To comply with IRS guidance, service in any capacity for a VRS-participating employer, such as volunteer service, part-time work, or potentially contracting for a third-party and assigned to the same employer from which the member retired, does not count toward a bona fide break in service. A bona fide break in service requires a complete severance of employment with any VRS-participating employer. This means that the report mandate suggestion to allow retirees to work part time during the break in service prior to returning to work full time does not meet the IRS and related requirements for a complete break in service.

Recent Changes

The General Assembly recently passed legislation reducing the required break in service from 12 months to six months before certain retirees can return to work full time in positions set out in § 51.1-155(B)(3) and (4) of the Code of Virginia. Making further changes so quickly following this reduction will prevent VRS from compiling reliable data regarding the impact of either change. This is significant because, as discussed in the 2022 report, changes to the length of the break in service could impact retirement patterns and thereby affect the VRS funded status and contribution rates. The bond rating agencies look skeptically on plan sponsors and employers that do not fully fund the actuarially determined required contributions (ADC) which in turn could impact bond ratings.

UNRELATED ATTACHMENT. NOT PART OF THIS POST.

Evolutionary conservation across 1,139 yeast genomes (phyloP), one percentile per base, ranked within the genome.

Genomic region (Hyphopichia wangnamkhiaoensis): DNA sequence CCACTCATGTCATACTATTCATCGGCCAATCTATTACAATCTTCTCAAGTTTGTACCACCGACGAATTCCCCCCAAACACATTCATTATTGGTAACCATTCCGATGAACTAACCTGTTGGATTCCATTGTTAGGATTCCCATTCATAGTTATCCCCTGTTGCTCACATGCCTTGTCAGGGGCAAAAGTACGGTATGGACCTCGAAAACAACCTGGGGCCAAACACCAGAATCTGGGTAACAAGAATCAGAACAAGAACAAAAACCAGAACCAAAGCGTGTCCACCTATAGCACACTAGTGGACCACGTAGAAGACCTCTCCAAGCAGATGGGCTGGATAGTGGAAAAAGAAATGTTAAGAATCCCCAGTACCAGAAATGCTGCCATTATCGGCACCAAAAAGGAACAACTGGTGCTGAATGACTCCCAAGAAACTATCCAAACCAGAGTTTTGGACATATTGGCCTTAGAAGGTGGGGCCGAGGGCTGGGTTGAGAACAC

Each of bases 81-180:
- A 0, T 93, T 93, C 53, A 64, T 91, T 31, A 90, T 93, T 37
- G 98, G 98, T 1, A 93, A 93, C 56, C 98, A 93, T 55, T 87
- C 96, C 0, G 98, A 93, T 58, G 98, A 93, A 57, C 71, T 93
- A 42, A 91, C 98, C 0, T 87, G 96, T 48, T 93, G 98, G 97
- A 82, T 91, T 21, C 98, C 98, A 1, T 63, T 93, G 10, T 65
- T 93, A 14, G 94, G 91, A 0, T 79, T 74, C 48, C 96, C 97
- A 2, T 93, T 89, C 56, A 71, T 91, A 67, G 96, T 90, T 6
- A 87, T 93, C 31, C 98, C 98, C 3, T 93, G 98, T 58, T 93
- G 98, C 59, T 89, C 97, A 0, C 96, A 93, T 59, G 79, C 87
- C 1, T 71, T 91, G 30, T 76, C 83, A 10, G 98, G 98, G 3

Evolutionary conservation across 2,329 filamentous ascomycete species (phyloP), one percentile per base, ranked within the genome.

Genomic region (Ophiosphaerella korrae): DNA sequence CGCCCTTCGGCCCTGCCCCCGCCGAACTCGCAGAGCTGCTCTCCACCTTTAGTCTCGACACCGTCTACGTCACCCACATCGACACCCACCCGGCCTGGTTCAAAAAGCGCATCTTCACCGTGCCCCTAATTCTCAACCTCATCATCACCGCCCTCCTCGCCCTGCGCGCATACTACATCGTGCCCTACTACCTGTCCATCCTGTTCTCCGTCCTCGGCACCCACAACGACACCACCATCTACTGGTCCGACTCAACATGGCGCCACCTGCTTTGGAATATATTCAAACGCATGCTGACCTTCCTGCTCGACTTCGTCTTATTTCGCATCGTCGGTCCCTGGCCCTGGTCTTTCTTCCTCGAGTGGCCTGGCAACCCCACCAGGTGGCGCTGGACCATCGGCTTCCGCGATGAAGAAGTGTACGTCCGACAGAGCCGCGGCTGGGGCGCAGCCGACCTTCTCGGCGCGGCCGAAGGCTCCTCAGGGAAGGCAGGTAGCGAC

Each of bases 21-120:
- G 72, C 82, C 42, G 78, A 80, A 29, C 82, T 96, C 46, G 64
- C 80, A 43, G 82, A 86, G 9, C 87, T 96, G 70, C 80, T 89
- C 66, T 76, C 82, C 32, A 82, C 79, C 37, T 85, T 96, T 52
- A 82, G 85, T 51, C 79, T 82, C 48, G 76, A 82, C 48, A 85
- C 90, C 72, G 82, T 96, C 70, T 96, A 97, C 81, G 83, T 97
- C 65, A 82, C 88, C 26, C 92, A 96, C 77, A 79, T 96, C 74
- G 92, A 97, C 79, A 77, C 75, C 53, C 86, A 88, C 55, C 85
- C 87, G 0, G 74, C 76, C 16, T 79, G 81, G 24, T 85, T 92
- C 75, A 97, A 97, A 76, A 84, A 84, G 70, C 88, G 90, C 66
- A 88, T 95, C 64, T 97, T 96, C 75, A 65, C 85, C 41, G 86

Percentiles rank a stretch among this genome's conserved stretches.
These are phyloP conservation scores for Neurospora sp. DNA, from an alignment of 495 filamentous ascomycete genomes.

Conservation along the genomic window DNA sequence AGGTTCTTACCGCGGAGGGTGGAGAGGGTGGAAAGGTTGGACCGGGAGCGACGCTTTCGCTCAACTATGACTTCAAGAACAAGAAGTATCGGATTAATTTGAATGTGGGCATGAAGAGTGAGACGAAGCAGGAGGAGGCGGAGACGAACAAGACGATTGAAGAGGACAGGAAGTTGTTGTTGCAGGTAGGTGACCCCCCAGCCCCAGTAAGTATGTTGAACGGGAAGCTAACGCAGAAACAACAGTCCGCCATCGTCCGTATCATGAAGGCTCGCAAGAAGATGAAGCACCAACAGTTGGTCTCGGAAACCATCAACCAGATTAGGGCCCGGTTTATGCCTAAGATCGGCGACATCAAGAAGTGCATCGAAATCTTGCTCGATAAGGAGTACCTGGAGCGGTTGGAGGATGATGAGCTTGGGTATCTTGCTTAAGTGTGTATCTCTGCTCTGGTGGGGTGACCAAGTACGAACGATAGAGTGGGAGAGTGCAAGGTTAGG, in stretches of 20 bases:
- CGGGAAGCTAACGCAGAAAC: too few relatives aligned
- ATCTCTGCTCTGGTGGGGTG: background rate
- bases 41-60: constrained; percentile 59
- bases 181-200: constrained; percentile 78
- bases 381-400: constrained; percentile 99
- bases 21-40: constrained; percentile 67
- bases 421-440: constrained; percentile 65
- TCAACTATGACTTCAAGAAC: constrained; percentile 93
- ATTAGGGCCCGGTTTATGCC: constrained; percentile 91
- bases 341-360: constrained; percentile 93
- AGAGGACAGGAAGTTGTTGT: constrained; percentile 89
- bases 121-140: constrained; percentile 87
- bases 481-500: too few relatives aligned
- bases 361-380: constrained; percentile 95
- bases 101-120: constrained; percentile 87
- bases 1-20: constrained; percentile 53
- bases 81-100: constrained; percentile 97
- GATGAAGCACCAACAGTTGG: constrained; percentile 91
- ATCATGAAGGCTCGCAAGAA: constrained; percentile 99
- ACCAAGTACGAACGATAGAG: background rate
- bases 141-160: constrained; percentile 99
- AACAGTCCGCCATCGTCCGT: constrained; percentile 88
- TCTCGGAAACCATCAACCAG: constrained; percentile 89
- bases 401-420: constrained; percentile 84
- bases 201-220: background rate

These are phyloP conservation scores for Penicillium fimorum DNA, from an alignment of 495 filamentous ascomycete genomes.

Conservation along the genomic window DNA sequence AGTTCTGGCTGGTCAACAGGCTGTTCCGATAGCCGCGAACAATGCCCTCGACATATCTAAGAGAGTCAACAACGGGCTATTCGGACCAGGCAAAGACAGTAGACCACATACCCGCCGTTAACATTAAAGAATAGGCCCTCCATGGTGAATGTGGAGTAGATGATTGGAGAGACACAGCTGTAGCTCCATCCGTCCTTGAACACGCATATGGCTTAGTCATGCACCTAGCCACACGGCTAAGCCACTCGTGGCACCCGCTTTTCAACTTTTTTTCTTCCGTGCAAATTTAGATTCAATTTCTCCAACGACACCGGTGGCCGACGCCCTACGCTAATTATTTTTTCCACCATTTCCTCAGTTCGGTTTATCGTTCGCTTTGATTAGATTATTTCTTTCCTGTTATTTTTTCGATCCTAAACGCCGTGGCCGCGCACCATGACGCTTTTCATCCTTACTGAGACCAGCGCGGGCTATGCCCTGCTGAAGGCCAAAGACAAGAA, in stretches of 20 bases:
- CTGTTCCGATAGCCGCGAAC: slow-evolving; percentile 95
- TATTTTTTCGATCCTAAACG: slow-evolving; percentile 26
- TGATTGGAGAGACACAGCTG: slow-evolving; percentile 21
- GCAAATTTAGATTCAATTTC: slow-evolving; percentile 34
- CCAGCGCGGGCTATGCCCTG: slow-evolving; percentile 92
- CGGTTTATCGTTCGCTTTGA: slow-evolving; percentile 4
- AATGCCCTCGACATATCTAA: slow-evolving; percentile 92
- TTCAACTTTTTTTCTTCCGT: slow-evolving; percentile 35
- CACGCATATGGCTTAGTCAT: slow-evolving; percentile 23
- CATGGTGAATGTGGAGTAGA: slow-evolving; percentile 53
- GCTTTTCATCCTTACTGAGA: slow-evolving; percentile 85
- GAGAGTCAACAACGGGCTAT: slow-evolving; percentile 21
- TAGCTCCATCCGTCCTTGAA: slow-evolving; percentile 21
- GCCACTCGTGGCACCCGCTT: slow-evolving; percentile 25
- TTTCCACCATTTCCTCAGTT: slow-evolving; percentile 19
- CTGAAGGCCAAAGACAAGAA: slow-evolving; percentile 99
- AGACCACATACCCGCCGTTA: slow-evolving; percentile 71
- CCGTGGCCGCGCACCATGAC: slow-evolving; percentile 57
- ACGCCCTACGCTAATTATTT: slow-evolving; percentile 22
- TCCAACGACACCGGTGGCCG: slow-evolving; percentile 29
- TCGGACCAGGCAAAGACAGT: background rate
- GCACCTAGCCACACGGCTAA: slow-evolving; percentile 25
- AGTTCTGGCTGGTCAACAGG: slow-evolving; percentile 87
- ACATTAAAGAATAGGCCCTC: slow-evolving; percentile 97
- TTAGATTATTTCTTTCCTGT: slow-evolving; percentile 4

As an example, in 2018, the Public Employee Retirement System of Idaho (PERSI) found that teachers were returning to work in increased numbers following a reduction in its break in service requirement. Teachers, with a starting salary of $25,000 and who retired after 30 years of service and then returned to work, cost the plan an estimated $28,192 per person, or an increase in liability of nearly 4.3% for each such member. At a 2023 National Association of State Retirement Administrators (NASRA) conference, PERSI staff provided an update, advising that four years of data collected since the Idaho break in service requirement was reduced showed that teachers were retiring two years sooner than before the RTW provisions were enacted.

The Commonwealth has appropriated funds over the past several years to provide cash infusions for the VRS Trust Fund. These infusions were intended to help bring down the unfunded liability. It is likely that policy changes allowing retirees to return to work sooner and still stay within the requirements of federal law will have both an immediate and long-term impact on the unfunded liability of the Fund and on employer contribution rates that can be expected to potentially negate or at best minimize the effect of the recent cash infusions.